[Guide] FW13 Ryzen Power Management

oh okay, gotcha. Yeah in those situations I’d likely get it plugged in. Okay thanks for your explanation!

latest discussions suggest it’s not the decoder specifically but the process of decoding and displaying video. the wrong hardware functions might be used for scaling the video while efficient hardware functions for that purpose have been included in this GPU and need to be used. that may take a while to sort out but I’ve personally seen improvements since I got my Framework. Now, on power save profile, I get 7-8W power consumption when watching video. this is an improvement over 12W I had when I got the device.

That has been discussed but no one has been able to actually demonstrate it.

Meanwhile all the actual tests we I have done/seen so far point towards the encoder using the bulk of the power. I did testing without any scaling or display and regular playback testing and in both cases the hw decoder is using more power than even sw decoding under 1080p 30. In the case of playback testing both sw and hw decoding have to use sw scaling so it should hurt both more or less equally and the main power difference is still the hw decoder.

There have been some tests indicating hw scaling does reduce playback power a bit but nowhere near enough.

I would love if somebody would back up those “it’s all the scaling and presentation and stuff” claims with a demo or some testing or anything. It doesn’t need to be anything fancy, hell it doesn’t even need to be useful. Could just be a custom binary spitting out a video directly to the display or hell even just decoding a 1080p 30 video into null for a non ridiculous amount of power.

It’s still way too much.

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That has been discussed but no one has been able to actually demonstrate it.

We discussed this at the Display Next Hackfest this year, and Leo spent cycles evangelizing the strategy of underlay planes (like a hole punch) for compositors to setup. Two of the compositors (Weston and Cosmic) have already done the work to get MPO working.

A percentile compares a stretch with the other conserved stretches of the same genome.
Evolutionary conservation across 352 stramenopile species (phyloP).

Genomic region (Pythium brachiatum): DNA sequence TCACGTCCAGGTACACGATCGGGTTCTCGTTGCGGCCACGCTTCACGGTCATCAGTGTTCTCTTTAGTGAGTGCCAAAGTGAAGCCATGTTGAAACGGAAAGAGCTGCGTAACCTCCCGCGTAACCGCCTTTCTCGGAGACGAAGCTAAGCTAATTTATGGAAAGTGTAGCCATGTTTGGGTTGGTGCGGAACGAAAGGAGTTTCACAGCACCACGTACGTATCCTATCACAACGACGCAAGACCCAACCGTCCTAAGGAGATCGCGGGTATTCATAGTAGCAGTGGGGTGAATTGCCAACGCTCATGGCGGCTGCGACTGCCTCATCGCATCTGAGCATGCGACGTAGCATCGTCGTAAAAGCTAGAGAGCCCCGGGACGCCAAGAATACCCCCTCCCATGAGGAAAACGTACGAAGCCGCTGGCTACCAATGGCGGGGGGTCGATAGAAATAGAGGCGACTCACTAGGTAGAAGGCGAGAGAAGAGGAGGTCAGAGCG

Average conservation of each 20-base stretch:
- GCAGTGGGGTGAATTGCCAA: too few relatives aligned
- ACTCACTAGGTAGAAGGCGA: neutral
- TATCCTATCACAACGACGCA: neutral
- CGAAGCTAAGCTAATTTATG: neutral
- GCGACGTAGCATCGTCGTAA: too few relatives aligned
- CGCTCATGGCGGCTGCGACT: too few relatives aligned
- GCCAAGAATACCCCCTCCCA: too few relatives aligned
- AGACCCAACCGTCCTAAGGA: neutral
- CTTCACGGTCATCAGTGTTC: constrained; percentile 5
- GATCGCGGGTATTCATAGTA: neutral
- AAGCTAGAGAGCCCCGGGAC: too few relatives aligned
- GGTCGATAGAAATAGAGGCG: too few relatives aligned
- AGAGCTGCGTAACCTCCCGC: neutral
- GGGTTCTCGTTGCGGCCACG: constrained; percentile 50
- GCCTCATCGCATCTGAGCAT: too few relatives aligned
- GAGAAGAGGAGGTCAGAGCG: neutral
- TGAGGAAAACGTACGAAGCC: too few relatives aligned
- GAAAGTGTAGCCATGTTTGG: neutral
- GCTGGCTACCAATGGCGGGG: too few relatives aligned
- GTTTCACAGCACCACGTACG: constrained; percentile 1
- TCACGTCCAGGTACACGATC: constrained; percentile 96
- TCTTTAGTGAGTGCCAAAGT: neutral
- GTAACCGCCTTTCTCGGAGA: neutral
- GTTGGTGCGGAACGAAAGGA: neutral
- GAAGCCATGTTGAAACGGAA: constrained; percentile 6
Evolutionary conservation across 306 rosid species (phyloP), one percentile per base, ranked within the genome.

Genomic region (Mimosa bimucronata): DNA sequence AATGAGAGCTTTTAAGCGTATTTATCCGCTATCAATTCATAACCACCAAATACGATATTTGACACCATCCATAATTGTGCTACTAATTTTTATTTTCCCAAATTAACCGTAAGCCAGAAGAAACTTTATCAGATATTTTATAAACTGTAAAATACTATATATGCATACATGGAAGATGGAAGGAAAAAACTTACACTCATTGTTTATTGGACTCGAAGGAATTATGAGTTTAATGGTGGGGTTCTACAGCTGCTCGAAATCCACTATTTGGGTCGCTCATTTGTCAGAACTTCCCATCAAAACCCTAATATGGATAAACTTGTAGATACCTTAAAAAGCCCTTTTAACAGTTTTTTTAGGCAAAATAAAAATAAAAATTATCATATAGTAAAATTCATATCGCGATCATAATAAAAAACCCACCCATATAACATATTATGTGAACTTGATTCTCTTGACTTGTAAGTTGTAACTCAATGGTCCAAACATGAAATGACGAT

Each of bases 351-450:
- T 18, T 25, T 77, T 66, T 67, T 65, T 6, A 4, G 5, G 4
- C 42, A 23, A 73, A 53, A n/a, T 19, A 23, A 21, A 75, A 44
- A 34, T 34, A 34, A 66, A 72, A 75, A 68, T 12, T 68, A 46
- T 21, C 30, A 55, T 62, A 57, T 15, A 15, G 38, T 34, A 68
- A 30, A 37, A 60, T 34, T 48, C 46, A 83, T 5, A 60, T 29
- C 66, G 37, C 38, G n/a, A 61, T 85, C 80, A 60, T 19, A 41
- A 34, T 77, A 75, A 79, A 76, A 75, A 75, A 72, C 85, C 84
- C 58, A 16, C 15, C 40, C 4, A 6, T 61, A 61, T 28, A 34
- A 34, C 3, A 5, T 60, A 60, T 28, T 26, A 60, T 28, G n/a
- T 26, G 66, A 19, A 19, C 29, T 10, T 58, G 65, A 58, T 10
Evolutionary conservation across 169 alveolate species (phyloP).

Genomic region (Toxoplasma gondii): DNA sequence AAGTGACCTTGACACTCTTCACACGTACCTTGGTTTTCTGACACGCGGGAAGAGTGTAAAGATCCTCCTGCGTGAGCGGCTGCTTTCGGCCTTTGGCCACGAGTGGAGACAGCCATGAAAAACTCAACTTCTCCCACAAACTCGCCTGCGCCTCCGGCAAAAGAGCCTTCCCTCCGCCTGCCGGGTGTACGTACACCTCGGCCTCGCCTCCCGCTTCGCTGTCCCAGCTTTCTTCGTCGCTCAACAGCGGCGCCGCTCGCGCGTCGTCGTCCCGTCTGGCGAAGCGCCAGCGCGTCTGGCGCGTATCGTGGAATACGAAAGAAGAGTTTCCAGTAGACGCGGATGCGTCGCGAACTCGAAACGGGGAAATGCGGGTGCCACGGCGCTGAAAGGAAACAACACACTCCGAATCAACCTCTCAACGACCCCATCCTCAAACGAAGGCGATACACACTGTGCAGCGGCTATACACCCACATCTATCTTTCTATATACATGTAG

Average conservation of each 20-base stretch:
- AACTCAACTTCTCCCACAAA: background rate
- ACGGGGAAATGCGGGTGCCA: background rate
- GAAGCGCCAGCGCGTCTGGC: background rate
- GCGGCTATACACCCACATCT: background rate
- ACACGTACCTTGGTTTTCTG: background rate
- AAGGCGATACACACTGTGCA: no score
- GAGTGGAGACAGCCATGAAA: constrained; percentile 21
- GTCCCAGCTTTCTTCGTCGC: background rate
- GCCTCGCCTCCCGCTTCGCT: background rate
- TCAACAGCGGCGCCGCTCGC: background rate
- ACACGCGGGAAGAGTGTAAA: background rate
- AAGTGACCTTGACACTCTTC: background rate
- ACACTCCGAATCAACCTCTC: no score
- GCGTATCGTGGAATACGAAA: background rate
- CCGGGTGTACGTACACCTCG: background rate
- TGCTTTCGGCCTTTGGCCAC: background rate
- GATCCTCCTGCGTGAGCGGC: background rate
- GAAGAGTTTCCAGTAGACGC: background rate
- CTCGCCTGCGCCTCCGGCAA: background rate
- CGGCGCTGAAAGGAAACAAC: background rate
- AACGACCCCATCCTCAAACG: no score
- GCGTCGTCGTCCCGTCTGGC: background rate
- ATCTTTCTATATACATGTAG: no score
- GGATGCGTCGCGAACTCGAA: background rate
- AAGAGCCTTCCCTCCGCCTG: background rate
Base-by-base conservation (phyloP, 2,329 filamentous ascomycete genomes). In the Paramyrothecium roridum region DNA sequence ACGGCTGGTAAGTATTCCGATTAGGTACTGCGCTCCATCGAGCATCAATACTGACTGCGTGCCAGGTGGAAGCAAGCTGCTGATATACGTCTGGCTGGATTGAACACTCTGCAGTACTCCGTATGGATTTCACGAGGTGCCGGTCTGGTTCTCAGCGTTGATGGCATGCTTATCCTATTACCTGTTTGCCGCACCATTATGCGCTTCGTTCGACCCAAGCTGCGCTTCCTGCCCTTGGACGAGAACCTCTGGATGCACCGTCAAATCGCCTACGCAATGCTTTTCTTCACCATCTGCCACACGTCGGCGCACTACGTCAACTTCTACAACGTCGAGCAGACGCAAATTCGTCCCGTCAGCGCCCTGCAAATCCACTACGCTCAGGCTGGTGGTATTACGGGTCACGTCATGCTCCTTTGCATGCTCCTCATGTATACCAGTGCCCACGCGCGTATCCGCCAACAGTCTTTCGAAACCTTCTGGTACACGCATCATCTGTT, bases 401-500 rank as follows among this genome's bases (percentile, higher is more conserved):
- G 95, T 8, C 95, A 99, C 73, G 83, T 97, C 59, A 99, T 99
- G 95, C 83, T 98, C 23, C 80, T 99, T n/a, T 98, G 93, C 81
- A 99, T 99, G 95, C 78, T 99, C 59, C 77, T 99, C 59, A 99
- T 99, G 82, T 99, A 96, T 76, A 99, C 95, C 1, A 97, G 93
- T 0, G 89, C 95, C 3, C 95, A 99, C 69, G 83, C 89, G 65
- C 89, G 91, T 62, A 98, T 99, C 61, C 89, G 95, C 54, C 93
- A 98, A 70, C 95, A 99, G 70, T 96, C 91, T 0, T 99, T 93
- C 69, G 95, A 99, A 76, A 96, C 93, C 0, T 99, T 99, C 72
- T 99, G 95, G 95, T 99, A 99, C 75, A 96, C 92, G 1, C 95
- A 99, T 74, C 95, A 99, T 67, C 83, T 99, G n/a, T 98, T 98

There are (at least) two patches that were part of this week’s display promotion you need that change how cursors work:
Patch 40
Patch 41

The kernel patches will be part of kernel 6.11. From my discussion with Leo those patches when paired with Weston show video offload savings. They show savings with Cosmic as well but some other bugs occur (pink flickering in the compositor and triggering some driver bugs on amdgpu).

I would love if somebody would back up those “it’s all the scaling and presentation and stuff” claims with a demo or some testing or anything.

I believe if you want to replicate the savings I’m describing you should be able to try it with the tip of the weston tree, mpv and a kernel with those patches.

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Not to be pedantic. I don’t disagree that it’s a lot more than necessary but it is an improvement none the less.

Saw that demo, pretty cool and I do hope we get that soon, however that was done on a rockchip platform that can hw decode into the void for well under 1W already.

That stuff I a little above my skill level but I am not sure how valuable that is before decode only for non ridiculous amounts of power can be demonstrated.

Definitely and I do hope those improvements keep coming.

Mario, do you think it can be tested with ffmpeg alone? Using VAAPI and simply decoding to null and decoding to null with a scaling filter in the process to show? Or does ffmpeg make use of those hardware features and there for wouldn’t show the issue?

I believe this specific experiment you suggested has been tried unsuccessfully in the past.

I don’t really know how null output works to know if this is a valid experiment that won’t light up other IP. The important parts are the APU is in GFXOFF and CPU cores are idle.

I would guess with a compositor running and the cursor not on its own plane that you can’t really have GFXOFF even during such an experiment.